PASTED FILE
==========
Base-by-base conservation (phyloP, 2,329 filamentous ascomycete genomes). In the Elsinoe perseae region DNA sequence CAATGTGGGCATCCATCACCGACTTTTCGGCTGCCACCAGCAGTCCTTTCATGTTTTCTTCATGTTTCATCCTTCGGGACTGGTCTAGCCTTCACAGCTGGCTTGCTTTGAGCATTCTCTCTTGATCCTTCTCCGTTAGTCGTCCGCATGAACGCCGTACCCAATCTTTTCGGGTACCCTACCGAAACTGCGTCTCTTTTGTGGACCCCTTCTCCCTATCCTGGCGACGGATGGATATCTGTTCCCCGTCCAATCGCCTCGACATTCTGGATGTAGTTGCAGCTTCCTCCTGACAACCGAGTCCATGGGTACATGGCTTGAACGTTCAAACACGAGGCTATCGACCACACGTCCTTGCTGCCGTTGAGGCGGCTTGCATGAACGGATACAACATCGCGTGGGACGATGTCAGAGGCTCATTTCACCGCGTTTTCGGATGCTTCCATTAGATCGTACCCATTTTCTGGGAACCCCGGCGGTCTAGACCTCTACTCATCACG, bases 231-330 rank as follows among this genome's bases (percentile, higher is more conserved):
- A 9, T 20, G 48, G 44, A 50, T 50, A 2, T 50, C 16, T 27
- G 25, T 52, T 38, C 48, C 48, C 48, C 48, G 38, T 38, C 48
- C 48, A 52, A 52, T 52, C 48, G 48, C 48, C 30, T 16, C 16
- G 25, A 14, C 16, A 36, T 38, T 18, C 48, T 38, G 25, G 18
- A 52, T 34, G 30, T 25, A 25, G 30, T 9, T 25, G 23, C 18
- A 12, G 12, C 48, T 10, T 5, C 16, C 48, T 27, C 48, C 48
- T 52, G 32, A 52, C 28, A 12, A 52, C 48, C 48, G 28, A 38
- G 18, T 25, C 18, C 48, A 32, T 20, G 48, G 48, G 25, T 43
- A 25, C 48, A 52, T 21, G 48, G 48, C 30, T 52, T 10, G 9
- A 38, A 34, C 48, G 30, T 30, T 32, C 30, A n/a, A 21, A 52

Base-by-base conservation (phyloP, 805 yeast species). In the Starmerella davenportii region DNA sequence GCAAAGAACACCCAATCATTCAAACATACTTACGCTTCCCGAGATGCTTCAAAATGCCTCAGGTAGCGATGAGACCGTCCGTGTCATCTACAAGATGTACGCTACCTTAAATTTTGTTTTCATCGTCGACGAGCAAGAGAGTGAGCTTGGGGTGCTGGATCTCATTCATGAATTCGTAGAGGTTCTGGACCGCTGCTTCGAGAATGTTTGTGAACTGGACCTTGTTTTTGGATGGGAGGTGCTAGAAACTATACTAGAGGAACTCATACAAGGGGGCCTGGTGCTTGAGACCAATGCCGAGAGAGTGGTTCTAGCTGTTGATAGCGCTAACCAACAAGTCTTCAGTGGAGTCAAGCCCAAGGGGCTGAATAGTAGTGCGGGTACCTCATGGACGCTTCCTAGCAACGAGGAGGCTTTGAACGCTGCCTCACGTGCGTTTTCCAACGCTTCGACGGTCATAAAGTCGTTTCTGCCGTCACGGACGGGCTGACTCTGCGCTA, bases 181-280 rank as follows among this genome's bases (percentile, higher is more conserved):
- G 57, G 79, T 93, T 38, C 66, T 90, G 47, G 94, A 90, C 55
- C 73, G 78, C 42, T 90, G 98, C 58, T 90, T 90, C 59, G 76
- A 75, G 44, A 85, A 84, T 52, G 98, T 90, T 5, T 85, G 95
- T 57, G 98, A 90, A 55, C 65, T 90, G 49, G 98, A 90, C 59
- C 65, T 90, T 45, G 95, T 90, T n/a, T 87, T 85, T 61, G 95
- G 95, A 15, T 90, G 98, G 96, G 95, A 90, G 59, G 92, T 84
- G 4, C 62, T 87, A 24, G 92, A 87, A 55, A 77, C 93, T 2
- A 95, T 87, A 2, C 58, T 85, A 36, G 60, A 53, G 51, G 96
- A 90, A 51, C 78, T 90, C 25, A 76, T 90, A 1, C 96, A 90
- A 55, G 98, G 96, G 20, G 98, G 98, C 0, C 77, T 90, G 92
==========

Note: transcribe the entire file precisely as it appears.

Base-by-base conservation (phyloP, 2,329 filamentous ascomycete genomes). In the Elsinoe perseae region DNA sequence CAATGTGGGCATCCATCACCGACTTTTCGGCTGCCACCAGCAGTCCTTTCATGTTTTCTTCATGTTTCATCCTTCGGGACTGGTCTAGCCTTCACAGCTGGCTTGCTTTGAGCATTCTCTCTTGATCCTTCTCCGTTAGTCGTCCGCATGAACGCCGTACCCAATCTTTTCGGGTACCCTACCGAAACTGCGTCTCTTTTGTGGACCCCTTCTCCCTATCCTGGCGACGGATGGATATCTGTTCCCCGTCCAATCGCCTCGACATTCTGGATGTAGTTGCAGCTTCCTCCTGACAACCGAGTCCATGGGTACATGGCTTGAACGTTCAAACACGAGGCTATCGACCACACGTCCTTGCTGCCGTTGAGGCGGCTTGCATGAACGGATACAACATCGCGTGGGACGATGTCAGAGGCTCATTTCACCGCGTTTTCGGATGCTTCCATTAGATCGTACCCATTTTCTGGGAACCCCGGCGGTCTAGACCTCTACTCATCACG, bases 231-330 rank as follows among this genome's bases (percentile, higher is more conserved):
- A 9, T 20, G 48, G 44, A 50, T 50, A 2, T 50, C 16, T 27
- G 25, T 52, T 38, C 48, C 48, C 48, C 48, G 38, T 38, C 48
- C 48, A 52, A 52, T 52, C 48, G 48, C 48, C 30, T 16, C 16
- G 25, A 14, C 16, A 36, T 38, T 18, C 48, T 38, G 25, G 18
- A 52, T 34, G 30, T 25, A 25, G 30, T 9, T 25, G 23, C 18
- A 12, G 12, C 48, T 10, T 5, C 16, C 48, T 27, C 48, C 48
- T 52, G 32, A 52, C 28, A 12, A 52, C 48, C 48, G 28, A 38
- G 18, T 25, C 18, C 48, A 32, T 20, G 48, G 48, G 25, T 43
- A 25, C 48, A 52, T 21, G 48, G 48, C 30, T 52, T 10, G 9
- A 38, A 34, C 48, G 30, T 30, T 32, C 30, A n/a, A 21, A 52

Base-by-base conservation (phyloP, 805 yeast species). In the Starmerella davenportii region DNA sequence GCAAAGAACACCCAATCATTCAAACATACTTACGCTTCCCGAGATGCTTCAAAATGCCTCAGGTAGCGATGAGACCGTCCGTGTCATCTACAAGATGTACGCTACCTTAAATTTTGTTTTCATCGTCGACGAGCAAGAGAGTGAGCTTGGGGTGCTGGATCTCATTCATGAATTCGTAGAGGTTCTGGACCGCTGCTTCGAGAATGTTTGTGAACTGGACCTTGTTTTTGGATGGGAGGTGCTAGAAACTATACTAGAGGAACTCATACAAGGGGGCCTGGTGCTTGAGACCAATGCCGAGAGAGTGGTTCTAGCTGTTGATAGCGCTAACCAACAAGTCTTCAGTGGAGTCAAGCCCAAGGGGCTGAATAGTAGTGCGGGTACCTCATGGACGCTTCCTAGCAACGAGGAGGCTTTGAACGCTGCCTCACGTGCGTTTTCCAACGCTTCGACGGTCATAAAGTCGTTTCTGCCGTCACGGACGGGCTGACTCTGCGCTA, bases 181-280 rank as follows among this genome's bases (percentile, higher is more conserved):
- G 57, G 79, T 93, T 38, C 66, T 90, G 47, G 94, A 90, C 55
- C 73, G 78, C 42, T 90, G 98, C 58, T 90, T 90, C 59, G 76
- A 75, G 44, A 85, A 84, T 52, G 98, T 90, T 5, T 85, G 95
- T 57, G 98, A 90, A 55, C 65, T 90, G 49, G 98, A 90, C 59
- C 65, T 90, T 45, G 95, T 90, T n/a, T 87, T 85, T 61, G 95
- G 95, A 15, T 90, G 98, G 96, G 95, A 90, G 59, G 92, T 84
- G 4, C 62, T 87, A 24, G 92, A 87, A 55, A 77, C 93, T 2
- A 95, T 87, A 2, C 58, T 85, A 36, G 60, A 53, G 51, G 96
- A 90, A 51, C 78, T 90, C 25, A 76, T 90, A 1, C 96, A 90
- A 55, G 98, G 96, G 20, G 98, G 98, C 0, C 77, T 90, G 92